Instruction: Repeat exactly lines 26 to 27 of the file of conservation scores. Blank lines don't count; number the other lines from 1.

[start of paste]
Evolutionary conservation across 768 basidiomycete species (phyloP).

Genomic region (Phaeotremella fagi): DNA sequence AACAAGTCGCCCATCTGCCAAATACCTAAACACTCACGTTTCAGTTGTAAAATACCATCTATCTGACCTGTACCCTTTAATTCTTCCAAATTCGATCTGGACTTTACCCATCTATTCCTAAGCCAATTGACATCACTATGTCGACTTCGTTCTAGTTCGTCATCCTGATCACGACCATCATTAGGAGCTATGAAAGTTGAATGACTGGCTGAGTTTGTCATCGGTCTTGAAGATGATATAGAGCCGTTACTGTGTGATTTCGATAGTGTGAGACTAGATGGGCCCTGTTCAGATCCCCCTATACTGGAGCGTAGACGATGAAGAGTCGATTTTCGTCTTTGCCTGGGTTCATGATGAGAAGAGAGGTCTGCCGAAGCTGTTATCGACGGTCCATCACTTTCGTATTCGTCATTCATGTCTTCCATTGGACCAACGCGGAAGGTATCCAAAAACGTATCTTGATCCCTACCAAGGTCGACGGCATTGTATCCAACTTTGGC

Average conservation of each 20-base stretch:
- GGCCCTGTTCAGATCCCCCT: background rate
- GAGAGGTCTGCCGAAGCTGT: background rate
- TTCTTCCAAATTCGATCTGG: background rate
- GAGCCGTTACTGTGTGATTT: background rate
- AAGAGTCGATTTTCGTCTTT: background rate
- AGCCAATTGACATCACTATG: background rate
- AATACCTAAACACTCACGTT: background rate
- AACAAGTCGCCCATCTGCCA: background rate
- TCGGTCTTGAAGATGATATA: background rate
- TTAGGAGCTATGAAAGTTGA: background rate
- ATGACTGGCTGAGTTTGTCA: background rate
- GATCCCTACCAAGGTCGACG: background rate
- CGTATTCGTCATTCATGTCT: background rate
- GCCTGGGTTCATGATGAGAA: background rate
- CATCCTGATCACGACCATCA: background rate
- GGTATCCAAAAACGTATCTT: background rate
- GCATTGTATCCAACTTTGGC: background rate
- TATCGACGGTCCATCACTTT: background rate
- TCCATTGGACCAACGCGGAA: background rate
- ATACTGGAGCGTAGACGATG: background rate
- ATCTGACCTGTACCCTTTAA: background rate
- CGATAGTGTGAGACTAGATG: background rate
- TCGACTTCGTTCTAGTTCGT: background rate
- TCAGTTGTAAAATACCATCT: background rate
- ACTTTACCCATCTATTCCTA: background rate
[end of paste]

- TCGACTTCGTTCTAGTTCGT: background rate
- TCAGTTGTAAAATACCATCT: background rate